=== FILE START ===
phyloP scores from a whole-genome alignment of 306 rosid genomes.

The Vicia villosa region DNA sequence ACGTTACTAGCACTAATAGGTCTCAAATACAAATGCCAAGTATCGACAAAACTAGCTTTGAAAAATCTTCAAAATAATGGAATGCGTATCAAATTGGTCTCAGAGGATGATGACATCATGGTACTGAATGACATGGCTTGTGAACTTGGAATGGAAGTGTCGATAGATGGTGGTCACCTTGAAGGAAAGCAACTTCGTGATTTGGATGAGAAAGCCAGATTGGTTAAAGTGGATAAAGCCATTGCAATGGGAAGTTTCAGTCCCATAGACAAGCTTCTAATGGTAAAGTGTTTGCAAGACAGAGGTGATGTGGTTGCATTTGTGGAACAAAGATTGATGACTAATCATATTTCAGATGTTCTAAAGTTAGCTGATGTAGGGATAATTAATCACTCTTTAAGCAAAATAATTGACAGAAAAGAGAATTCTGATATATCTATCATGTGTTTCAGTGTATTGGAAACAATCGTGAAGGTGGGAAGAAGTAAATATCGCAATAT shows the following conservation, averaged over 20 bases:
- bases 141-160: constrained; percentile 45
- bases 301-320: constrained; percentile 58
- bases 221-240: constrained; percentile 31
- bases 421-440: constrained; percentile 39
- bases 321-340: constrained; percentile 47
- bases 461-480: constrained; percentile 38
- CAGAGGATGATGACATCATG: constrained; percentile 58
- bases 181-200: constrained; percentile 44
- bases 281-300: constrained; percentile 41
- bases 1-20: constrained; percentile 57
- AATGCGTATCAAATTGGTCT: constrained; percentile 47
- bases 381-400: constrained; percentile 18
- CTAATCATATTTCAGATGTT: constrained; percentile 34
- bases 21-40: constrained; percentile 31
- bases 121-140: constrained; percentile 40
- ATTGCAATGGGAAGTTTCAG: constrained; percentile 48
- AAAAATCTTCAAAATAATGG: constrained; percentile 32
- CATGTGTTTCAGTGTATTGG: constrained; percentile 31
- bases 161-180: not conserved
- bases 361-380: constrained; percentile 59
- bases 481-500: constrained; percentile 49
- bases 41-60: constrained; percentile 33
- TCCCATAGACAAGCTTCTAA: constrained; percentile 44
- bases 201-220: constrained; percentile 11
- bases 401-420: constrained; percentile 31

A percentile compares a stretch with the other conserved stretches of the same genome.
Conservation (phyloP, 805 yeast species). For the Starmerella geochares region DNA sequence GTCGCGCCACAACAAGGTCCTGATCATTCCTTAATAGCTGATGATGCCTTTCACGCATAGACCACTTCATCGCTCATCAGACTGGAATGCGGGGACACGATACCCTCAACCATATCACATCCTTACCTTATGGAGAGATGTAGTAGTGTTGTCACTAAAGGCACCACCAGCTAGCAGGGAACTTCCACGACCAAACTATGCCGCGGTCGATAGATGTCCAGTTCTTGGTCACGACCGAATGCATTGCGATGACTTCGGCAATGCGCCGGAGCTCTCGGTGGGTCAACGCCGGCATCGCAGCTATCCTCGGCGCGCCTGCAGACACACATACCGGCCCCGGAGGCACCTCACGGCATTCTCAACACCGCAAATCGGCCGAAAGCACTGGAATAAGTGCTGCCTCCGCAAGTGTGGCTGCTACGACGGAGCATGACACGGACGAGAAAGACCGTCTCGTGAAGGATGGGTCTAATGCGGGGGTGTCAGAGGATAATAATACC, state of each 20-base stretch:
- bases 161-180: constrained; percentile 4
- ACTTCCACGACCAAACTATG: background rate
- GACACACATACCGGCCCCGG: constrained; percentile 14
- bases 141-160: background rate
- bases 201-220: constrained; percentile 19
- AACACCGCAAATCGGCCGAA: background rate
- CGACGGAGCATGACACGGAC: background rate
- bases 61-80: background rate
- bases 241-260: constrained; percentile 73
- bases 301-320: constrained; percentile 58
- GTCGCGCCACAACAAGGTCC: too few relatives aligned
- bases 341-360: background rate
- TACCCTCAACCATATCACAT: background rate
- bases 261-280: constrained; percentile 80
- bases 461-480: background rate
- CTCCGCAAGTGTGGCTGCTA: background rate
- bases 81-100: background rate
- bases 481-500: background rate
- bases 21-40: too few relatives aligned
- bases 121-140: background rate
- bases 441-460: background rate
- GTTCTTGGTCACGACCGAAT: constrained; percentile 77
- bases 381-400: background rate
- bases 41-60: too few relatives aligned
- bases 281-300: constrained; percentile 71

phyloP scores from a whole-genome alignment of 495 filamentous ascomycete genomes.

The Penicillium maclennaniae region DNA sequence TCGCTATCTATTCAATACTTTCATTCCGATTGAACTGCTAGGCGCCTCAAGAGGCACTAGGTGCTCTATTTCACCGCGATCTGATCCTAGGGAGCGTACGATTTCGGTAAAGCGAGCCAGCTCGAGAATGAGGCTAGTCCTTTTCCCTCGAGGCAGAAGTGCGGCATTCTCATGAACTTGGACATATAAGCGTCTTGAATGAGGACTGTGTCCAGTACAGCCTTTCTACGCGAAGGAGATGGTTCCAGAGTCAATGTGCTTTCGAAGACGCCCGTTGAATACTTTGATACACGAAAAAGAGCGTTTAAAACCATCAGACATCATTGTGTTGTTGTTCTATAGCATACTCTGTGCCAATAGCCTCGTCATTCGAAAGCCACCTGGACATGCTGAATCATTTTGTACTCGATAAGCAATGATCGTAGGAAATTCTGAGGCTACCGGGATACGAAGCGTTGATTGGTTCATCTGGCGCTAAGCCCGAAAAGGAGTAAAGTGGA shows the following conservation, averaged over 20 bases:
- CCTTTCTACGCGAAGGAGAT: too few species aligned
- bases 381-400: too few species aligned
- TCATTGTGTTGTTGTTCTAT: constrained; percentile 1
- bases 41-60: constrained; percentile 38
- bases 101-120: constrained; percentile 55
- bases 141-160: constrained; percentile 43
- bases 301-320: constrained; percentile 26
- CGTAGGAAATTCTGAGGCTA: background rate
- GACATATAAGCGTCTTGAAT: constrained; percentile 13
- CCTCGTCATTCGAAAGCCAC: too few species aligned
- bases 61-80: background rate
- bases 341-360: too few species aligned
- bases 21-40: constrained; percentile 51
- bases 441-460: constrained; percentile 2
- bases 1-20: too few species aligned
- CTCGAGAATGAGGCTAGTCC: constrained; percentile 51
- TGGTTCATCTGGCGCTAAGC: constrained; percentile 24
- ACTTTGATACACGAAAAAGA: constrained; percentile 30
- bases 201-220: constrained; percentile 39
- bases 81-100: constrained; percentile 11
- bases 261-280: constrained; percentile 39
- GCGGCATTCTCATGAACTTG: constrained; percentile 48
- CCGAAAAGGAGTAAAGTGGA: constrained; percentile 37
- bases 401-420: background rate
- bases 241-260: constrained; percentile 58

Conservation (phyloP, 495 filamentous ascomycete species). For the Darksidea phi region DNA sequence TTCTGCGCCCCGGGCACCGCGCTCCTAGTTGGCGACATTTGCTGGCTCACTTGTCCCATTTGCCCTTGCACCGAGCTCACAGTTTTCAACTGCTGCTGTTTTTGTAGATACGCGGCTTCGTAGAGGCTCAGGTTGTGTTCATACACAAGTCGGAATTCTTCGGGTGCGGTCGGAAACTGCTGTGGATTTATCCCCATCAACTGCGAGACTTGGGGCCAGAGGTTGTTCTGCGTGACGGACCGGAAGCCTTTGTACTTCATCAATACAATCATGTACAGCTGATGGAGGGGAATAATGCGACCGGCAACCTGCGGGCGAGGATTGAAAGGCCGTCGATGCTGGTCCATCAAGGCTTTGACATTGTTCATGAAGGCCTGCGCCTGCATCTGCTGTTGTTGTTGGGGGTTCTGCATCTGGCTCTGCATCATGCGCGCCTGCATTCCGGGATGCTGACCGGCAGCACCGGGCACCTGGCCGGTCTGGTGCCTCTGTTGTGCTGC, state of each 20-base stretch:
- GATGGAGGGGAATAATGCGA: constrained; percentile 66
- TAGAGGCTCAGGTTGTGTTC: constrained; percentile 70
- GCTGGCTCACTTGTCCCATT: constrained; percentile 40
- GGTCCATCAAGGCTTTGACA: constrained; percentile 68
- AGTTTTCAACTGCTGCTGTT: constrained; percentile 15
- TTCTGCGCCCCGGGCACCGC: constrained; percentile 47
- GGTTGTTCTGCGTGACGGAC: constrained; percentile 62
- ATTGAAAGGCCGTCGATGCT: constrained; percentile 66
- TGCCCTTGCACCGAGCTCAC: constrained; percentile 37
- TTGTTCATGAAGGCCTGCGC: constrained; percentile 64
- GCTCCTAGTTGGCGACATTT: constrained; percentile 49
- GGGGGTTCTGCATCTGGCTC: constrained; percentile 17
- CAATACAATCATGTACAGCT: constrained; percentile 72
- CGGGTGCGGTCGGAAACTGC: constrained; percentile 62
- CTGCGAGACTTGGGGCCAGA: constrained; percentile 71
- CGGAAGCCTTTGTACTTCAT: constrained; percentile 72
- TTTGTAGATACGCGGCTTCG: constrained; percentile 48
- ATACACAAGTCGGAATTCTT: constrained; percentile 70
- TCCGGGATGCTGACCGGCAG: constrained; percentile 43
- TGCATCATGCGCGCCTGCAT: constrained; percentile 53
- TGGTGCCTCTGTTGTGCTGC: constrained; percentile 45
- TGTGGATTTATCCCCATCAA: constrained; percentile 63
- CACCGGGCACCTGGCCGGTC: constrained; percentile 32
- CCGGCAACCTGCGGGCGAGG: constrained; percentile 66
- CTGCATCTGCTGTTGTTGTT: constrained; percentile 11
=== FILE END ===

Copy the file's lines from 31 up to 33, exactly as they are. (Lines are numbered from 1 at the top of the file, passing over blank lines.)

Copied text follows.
- ACTTCCACGACCAAACTATG: background rate
- GACACACATACCGGCCCCGG: constrained; percentile 14
- bases 141-160: background rate